More accurately, this should read “the majority of the Directors”, for this is where I already start to part company from the proposals.
In the background is also a fundamental question over the nature of the ECF; is it a federation, a members’ organisation or some hybrid of the two?
It would be easy to misrepresent my views as being anti-democratic and against the views of the membership being honestly and accurately represented. I don’t doubt that some in the wider chess community, including some of the more vocal forum contributors, would attempt to do so. Nothing could be further from the truth. My concern is that I’m not convinced that any of the proposals would result in better or more democratic representation of the membership than the present Council set up. This is in the context of my experience indicating that the vast majority of members simply aren’t interested in ECF matters beyond paying, with varying degrees of enthusiasm, their annual membership fee. I strongly fear that any method involving direct voting by individual members would achieve only a very limited response and thus be vulnerable to being usurped by minority interests and agendas.
It has never occurred to me over the 5 years that I’ve served on Council that I was there to represent any organisation as some form of corporate entity, rather than as a local community of chess playing members. It is certainly incumbent upon us, as Council Members, to do our best to ascertain and reflect the views of those members we represent. No doubt some take this more seriously than others, but I fail to believe that large scale replacement of Council Members reasonably elected or appointed by the various organisations, by directly elected Council Members (either wholly under Option 2 or partially under Option 3) without clear cut constituencies, would achieve a better or more democratic outcome.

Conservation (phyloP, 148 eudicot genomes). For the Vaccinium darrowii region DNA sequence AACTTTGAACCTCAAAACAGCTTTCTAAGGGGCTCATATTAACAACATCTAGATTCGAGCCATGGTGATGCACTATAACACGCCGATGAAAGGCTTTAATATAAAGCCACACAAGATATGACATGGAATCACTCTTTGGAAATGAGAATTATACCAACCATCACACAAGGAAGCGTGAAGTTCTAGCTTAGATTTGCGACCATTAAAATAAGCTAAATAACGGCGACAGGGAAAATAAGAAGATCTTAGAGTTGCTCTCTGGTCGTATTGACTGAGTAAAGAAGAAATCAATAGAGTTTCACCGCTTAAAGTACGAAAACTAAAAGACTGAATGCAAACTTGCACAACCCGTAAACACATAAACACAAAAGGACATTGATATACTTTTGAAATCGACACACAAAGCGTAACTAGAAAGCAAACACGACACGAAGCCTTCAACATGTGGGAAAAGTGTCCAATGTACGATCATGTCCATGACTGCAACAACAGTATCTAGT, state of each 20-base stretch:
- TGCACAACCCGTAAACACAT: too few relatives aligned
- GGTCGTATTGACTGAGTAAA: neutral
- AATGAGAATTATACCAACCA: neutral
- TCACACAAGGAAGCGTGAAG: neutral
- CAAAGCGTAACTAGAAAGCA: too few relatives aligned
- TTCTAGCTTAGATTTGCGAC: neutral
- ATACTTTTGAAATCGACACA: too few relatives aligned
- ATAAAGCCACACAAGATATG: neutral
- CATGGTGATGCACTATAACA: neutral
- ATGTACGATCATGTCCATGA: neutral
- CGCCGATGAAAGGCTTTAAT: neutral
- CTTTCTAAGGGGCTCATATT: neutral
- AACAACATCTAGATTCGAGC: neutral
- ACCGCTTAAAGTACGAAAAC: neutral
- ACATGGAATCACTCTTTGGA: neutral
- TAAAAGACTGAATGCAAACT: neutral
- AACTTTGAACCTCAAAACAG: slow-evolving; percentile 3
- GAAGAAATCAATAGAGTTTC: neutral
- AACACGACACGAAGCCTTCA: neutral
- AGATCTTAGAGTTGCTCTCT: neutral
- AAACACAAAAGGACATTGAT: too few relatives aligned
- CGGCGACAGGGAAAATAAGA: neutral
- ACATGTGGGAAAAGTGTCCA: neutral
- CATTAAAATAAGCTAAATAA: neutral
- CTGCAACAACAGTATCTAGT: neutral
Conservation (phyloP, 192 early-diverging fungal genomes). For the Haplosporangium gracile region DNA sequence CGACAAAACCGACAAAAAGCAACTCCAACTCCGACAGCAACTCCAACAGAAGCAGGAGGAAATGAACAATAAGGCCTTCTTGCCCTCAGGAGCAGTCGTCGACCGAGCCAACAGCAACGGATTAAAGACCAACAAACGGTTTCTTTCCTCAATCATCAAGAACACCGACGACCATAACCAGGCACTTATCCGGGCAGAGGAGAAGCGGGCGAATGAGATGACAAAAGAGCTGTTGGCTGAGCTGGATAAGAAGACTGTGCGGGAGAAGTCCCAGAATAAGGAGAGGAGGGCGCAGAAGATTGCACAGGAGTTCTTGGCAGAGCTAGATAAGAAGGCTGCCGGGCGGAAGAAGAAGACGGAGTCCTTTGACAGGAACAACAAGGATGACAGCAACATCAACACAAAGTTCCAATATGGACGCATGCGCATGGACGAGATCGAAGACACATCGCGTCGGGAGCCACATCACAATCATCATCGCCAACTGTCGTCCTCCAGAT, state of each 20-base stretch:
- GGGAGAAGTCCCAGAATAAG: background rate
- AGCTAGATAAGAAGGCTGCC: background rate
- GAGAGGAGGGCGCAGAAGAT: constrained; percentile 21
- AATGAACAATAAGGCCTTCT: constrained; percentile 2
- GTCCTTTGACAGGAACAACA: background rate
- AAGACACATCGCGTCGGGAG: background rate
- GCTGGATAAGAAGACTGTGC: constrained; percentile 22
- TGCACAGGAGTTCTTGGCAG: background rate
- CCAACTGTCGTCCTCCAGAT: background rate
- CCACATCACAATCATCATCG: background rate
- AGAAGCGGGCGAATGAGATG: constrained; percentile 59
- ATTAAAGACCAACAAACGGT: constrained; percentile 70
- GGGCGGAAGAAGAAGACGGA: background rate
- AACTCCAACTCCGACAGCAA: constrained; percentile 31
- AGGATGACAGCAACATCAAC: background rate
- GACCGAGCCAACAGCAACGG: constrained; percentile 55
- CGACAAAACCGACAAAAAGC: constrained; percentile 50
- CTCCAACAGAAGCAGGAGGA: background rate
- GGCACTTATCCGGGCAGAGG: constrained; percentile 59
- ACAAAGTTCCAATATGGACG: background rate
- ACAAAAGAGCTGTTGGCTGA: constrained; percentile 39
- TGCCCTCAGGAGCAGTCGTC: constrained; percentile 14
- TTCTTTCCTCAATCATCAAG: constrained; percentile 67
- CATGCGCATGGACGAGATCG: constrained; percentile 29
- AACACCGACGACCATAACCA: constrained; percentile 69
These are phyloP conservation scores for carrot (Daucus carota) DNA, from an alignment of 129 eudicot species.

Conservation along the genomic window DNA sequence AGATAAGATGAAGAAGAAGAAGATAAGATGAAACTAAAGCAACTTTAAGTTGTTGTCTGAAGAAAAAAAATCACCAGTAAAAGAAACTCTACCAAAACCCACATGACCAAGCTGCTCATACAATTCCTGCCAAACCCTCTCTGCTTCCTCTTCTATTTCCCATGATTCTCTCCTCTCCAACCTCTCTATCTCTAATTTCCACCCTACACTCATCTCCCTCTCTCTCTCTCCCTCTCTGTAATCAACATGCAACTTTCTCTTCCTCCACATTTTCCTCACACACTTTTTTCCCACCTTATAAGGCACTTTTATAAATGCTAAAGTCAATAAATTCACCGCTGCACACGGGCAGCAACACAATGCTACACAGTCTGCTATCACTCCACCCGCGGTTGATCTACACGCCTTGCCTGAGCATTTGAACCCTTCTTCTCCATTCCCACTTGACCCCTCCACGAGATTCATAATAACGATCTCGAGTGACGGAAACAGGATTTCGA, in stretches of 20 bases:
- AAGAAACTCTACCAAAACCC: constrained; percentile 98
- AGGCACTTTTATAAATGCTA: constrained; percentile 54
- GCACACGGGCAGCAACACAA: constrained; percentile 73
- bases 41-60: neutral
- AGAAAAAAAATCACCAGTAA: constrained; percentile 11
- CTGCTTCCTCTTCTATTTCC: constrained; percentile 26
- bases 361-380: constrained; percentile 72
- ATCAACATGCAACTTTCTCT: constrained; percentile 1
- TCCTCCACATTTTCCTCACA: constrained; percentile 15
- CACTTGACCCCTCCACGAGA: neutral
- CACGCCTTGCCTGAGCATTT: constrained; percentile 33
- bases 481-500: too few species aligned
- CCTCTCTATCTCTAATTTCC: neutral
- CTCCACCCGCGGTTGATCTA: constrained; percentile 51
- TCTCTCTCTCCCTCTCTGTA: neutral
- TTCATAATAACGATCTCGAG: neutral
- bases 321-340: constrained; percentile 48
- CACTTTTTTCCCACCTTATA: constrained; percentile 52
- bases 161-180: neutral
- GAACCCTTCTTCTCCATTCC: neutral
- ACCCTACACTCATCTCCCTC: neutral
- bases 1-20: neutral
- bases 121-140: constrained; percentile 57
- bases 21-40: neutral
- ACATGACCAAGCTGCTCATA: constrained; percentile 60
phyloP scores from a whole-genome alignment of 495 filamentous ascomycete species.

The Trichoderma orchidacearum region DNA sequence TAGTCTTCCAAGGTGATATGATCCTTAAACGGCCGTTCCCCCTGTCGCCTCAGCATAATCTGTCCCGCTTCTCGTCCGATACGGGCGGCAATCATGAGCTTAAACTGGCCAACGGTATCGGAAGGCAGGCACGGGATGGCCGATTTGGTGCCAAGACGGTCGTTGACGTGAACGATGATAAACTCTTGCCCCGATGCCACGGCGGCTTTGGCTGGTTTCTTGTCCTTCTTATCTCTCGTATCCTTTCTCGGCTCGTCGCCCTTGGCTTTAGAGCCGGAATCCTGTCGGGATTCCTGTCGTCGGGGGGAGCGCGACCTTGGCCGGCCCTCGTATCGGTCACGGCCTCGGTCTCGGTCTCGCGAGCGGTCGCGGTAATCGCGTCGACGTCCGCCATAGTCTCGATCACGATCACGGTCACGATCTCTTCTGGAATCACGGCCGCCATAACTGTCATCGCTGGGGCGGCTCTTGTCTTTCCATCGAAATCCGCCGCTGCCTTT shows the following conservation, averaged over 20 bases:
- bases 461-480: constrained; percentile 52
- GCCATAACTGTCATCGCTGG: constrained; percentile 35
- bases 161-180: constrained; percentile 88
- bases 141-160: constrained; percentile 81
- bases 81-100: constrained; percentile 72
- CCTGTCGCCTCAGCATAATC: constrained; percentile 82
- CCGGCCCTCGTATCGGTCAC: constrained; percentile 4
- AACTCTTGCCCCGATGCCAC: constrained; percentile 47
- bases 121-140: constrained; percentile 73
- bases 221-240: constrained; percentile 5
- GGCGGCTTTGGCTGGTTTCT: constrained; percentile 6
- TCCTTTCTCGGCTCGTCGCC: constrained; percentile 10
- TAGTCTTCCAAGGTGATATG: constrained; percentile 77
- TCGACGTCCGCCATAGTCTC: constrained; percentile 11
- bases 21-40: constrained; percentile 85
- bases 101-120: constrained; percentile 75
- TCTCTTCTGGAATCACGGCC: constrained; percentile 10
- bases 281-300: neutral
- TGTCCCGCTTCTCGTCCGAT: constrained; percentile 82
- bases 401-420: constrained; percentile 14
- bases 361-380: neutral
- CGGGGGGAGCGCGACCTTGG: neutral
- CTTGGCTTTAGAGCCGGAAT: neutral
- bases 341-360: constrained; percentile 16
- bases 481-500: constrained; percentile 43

Reflecting the view expressed by Pearce, I fear that breaking the links with the Unions, County Associations, Leagues and Clubs, and the many volunteers within them, that have been the bedrock of English chess for a century or more, is something we do at our peril. At a recent Board meeting I summarised this concern as risking throwing out the baby with the bathwater. This earned me the retort “what baby?!”, adding to my concern that at least some of my fellow Directors have come to see the likes of the Unions and County Associations as irrelevant, and probably annoyingly irrelevant.
I could go on to make a range of detailed comments against each of the proposals, but I’d rather leave it at this point for you to consider how, or even whether, the SCCU should respond. Do you see this matter as being of sufficient significance that we should hold a dedicated Executive Committee meeting to discuss it? Time is of the essence. The ECF consultation ends on 12th March. A date of Friday the 3rd of March has been suggested to me as a possibility for such a meeting, but even that would be too late to try to coordinate views with the other Unions. I’m sorry I couldn’t share this with you sooner, but until the Paper was published I felt constrained to respect Board confidentiality.